5
$\begingroup$

Consider the general linear group $$GL(n,\mathbb R)=\{g\in {\mathbb R}^{n\times n}\mid\det(g)\neq 0\}$$ Prove that the derivative of the function $f=\det:{\mathbb R}^{n\times n}\to\mathbb R$ is given by $$df(g)v=\det(g)\operatorname{trace}(g^{-1}v)$$ for every $g\in GL(n,\mathbb R)$ and every $v\in {\mathbb R}^{n\times n}$. Deduce that the special linear group $$SL(n,\mathbb R):=\{g\in GL(n,\mathbb R)\mid\det(g)=1\}$$ is a smooth submainfold of ${\mathbb R}^{n\times n}$

I have a bunch of questions to ask before I can solve it: Is the dimension of $GL(n,\mathbb R)$ $n^2$? And what is the dimension of the special linear group? What are the basis vectors of the special linear group? Is the general linear space is a metric space? I was trying to compute $df(g)v$, and by definition, $df(g)v=\lim_{t\to 0}\dfrac{\det(g+tv)-\det(g)}{t}$. But how can I expand $ \det(g+tv)$?

$\endgroup$
7
  • $\begingroup$ What do you meant by dimension? $\endgroup$
    – copper.hat
    Commented Dec 17, 2014 at 20:04
  • 1
    $\begingroup$ The general linear group is not a vector space, because it doesn't contain the zero operator. Thus, it does not have a dimension. $\endgroup$
    – Nishant
    Commented Dec 17, 2014 at 20:06
  • 2
    $\begingroup$ @Nishant I think the OP means dimension as a manifold. $\endgroup$ Commented Dec 17, 2014 at 20:07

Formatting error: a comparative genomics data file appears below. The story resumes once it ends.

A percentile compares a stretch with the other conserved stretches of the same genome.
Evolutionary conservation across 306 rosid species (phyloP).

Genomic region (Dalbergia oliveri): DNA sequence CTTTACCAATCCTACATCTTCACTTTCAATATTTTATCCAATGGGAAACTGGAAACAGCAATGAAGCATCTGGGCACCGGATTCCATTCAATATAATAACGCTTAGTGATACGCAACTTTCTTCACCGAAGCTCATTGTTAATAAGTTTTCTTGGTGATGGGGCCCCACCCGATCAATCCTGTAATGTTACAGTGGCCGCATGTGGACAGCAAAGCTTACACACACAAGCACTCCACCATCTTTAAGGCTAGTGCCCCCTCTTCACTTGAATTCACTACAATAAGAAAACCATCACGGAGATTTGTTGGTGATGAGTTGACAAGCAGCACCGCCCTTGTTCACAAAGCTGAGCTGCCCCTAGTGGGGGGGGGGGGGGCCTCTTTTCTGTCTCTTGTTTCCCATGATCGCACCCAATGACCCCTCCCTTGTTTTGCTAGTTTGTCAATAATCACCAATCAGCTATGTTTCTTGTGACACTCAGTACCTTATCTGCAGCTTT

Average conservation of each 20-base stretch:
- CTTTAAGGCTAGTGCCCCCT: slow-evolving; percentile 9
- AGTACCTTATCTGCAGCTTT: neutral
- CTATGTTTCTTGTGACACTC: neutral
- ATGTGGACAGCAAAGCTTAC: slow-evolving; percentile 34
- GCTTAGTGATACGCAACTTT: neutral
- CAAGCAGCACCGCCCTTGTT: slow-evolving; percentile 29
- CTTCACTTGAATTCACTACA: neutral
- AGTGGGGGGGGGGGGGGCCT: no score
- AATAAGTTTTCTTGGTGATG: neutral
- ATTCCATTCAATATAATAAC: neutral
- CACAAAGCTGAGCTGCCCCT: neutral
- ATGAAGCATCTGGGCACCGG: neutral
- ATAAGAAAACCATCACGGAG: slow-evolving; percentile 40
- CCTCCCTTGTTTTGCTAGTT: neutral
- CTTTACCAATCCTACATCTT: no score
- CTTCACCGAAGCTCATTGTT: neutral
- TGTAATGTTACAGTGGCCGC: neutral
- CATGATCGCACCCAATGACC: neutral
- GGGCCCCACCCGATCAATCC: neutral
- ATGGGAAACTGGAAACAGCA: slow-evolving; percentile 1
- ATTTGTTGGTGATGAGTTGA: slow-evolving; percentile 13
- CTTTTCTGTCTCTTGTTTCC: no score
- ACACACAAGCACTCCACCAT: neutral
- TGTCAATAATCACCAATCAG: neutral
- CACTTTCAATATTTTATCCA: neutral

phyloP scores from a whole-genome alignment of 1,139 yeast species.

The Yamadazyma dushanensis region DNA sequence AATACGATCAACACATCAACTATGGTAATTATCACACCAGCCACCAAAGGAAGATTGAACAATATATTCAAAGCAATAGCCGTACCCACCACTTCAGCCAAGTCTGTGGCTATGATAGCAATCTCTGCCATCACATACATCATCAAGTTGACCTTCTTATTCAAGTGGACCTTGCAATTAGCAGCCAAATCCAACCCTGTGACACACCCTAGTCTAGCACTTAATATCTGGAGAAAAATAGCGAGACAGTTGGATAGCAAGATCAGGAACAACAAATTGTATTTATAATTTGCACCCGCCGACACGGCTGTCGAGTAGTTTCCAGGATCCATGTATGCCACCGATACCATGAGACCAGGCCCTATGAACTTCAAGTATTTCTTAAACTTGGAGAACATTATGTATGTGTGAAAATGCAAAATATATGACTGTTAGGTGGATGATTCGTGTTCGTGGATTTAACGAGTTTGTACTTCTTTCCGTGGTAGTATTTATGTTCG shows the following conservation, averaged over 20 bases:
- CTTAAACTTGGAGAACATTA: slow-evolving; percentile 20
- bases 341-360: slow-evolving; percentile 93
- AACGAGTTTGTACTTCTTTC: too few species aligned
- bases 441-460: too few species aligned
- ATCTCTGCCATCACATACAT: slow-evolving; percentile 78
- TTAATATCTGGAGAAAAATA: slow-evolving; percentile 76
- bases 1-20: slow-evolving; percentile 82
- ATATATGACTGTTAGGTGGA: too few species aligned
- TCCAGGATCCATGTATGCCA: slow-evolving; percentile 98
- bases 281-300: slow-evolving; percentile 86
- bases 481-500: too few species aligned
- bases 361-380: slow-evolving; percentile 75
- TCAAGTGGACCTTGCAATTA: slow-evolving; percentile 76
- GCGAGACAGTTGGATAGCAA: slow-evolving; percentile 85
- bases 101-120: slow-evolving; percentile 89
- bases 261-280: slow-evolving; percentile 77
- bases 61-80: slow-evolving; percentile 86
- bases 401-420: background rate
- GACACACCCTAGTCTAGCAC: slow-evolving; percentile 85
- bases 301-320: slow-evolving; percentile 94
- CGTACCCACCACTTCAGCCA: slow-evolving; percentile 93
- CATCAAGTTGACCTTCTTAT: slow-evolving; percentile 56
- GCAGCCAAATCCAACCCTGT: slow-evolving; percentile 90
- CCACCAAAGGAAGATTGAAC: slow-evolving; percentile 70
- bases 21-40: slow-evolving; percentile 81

• 1
    $\begingroup$ The derivative is straightforward to compute for the matrix $I$. $\endgroup$
    – copper.hat
    Commented Dec 17, 2014 at 20:09
  • 1
    $\begingroup$ For the determinant question, this post is helpful. $\endgroup$ Commented Dec 17, 2014 at 20:11

1 Answer 1

4
$\begingroup$

Some answers/hints:

  1. Yes the dimension of $GL(n,\mathbb{R})$ is $n^2$. In fact it's the open subset of $\mathbb{R}^{n^2}$ on which the determinant (which is continuous) is nonzero.

  2. The special linear group is the subset of the general linear group on which the determinant is one. Neither of these is itself a vector space, so talking about basis vectors doesn't make sense. Here's a hint: If we have $f: M\rightarrow \mathbb{R}$ and consider $N = f^{-1}(\{c\})$, for some $c\in \mathbb{R}$, when is $N$ a manifold? What is its dimension when it is a manifold?

  3. There are various ways to find the derivative of $\det$. Try writing it out in coordinates and using multilinearity of the determinant. (This is easiest when $g=I$, so start there. If you like you can deduce the whole formula from its value at $g=I$ by using the matrix multiplication map $GL_n \times GL_n \rightarrow GL_n$ and the chain rule.)

$\endgroup$
4
  • $\begingroup$ Is $f$ the one appears in my question? If it's not, then is it smooth? $\endgroup$
    – pxc3110
    Commented Dec 17, 2014 at 22:18
  • $\begingroup$ Yes, take $f$ smooth. (The hint is about general such $f$. In your problem $M = GL(n, \mathbb{R})$ and $f = \det$, with $c = 1$ and $N = SL(n, \mathbb{R})$.) $\endgroup$
    – aes
    Commented Dec 17, 2014 at 23:45
  • $\begingroup$ I think $g=I$ is not the easiest case. In contrast, I found it easiest to prove when letting $v=g$. So now I'm trying to show that $tr(g^{-1}v)=\lim_{t\to 0} \frac{\det (I+tg^{-1}v)-1}{t}$ $\endgroup$
    – pxc3110
    Commented Dec 18, 2014 at 13:50
  • $\begingroup$ That's equivalent to the $g = I$ case, with $g^{-1}v$ in place of $v$. $\endgroup$
    – aes
    Commented Dec 18, 2014 at 17:49

You must log in to answer this question.

Not the answer you're looking for? Browse other questions tagged .